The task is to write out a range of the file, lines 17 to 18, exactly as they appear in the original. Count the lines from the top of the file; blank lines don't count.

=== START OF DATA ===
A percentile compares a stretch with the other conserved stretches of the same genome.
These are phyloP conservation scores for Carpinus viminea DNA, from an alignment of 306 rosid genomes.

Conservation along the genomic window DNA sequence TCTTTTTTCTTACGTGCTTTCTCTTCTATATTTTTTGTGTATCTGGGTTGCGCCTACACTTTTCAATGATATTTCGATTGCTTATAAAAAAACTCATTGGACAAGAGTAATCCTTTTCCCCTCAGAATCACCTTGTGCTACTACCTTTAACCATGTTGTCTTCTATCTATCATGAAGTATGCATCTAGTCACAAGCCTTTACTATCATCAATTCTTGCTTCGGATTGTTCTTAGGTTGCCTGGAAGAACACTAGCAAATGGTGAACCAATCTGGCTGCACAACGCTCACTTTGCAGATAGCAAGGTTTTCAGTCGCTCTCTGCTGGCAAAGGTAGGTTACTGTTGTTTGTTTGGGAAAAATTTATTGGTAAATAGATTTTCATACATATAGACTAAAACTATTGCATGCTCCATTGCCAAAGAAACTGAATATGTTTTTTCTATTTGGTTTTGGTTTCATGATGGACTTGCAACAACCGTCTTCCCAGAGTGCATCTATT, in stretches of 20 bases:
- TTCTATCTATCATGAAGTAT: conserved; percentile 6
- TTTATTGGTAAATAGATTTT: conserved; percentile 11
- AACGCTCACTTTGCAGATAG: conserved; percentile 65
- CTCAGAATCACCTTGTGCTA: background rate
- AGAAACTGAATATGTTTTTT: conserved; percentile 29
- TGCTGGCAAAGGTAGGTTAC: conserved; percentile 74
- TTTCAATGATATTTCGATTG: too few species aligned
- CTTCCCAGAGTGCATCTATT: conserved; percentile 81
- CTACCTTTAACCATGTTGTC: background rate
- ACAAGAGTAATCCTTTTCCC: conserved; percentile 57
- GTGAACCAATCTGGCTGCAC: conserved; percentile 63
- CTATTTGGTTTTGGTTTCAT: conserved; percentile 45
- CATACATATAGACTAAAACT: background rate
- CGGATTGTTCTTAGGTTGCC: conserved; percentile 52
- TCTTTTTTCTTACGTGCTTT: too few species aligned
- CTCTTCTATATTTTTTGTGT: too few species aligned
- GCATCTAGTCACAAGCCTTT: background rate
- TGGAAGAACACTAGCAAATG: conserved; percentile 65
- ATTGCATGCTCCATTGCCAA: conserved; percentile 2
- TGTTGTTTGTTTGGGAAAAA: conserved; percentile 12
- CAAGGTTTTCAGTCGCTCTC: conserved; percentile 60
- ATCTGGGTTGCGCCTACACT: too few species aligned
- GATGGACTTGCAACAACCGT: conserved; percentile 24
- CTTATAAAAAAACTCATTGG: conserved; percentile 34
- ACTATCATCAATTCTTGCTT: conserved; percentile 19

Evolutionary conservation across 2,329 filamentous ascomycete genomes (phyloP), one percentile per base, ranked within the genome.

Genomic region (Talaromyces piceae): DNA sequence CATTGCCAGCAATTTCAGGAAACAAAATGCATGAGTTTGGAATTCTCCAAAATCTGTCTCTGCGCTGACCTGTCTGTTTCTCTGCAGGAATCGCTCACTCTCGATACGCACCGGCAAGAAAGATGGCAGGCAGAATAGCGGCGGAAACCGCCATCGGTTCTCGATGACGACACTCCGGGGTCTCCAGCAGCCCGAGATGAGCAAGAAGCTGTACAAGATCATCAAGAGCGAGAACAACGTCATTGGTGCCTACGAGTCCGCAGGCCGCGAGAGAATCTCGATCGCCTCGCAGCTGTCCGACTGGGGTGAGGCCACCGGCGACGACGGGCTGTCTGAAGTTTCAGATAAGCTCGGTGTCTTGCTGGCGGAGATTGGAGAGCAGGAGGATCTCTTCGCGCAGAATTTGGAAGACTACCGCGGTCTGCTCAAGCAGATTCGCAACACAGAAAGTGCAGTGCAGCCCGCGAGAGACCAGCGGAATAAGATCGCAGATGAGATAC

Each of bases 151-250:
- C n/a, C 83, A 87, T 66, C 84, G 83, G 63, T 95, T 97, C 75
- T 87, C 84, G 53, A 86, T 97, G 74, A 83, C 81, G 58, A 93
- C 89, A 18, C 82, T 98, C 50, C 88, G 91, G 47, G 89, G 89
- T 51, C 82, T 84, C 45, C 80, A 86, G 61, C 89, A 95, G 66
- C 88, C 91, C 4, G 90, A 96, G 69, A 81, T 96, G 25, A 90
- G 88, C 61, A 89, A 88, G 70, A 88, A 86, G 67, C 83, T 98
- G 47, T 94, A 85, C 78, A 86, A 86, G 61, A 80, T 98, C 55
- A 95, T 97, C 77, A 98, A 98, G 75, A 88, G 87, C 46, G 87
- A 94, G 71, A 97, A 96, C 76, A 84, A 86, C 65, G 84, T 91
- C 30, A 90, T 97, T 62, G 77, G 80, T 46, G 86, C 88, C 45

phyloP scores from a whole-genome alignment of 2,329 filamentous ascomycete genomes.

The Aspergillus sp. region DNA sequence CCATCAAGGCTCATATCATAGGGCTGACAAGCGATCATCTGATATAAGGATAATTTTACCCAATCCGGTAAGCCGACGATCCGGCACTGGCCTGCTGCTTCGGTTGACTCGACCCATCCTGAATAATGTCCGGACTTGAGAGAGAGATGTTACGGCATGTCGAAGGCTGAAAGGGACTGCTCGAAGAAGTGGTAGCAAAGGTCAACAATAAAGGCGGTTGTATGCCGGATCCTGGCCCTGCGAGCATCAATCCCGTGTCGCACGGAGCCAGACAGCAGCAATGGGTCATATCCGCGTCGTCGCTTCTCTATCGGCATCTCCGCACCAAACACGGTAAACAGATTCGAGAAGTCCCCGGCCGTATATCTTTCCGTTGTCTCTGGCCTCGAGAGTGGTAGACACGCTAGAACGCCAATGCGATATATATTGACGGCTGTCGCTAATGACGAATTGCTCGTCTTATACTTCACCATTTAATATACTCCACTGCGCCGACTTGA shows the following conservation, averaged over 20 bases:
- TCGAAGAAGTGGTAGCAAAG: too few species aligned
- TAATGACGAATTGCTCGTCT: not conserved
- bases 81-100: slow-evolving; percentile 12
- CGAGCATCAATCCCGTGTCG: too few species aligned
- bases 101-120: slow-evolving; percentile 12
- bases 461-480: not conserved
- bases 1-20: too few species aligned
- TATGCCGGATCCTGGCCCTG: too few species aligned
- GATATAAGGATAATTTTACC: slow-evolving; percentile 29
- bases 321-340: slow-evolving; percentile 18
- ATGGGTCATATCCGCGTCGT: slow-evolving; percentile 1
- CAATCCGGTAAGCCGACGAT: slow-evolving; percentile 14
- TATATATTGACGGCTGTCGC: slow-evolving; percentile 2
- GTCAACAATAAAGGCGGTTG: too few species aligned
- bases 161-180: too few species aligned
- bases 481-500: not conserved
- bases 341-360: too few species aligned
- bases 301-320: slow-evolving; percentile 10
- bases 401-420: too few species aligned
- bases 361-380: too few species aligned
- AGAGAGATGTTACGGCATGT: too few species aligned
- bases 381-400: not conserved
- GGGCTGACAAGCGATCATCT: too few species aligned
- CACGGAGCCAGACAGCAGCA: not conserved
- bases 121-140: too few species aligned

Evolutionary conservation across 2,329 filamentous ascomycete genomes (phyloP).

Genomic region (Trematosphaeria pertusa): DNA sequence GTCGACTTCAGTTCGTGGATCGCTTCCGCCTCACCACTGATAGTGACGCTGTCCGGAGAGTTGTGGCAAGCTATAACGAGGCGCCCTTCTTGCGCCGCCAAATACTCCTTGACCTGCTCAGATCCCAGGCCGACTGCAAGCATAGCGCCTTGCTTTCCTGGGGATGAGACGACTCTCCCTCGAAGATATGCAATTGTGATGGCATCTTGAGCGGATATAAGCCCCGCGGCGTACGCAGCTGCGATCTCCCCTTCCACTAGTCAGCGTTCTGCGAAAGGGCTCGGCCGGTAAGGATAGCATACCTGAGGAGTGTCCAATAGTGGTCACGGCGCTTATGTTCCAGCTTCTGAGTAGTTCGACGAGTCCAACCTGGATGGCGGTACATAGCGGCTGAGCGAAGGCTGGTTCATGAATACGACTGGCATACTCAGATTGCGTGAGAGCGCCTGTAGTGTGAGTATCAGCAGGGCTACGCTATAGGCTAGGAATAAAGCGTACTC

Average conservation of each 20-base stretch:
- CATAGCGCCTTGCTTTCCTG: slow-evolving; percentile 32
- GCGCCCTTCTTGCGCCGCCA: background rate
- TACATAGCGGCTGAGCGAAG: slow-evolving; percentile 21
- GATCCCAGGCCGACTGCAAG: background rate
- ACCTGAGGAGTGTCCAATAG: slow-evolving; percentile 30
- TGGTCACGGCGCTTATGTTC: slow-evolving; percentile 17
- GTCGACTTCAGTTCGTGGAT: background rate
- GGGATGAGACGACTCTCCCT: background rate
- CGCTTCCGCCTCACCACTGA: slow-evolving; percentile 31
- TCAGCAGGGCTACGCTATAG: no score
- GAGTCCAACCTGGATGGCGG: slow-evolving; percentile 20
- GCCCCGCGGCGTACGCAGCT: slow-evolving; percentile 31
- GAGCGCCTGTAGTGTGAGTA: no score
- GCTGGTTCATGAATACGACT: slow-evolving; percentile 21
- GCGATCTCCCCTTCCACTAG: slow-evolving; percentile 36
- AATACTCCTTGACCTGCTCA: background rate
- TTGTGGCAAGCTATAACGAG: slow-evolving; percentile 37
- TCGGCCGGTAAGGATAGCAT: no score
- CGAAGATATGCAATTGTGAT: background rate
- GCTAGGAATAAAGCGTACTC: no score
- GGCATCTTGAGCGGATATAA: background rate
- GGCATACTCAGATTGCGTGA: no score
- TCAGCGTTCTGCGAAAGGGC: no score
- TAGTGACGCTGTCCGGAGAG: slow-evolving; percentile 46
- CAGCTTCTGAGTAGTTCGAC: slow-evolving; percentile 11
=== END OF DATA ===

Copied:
- CGGATTGTTCTTAGGTTGCC: conserved; percentile 52
- TCTTTTTTCTTACGTGCTTT: too few species aligned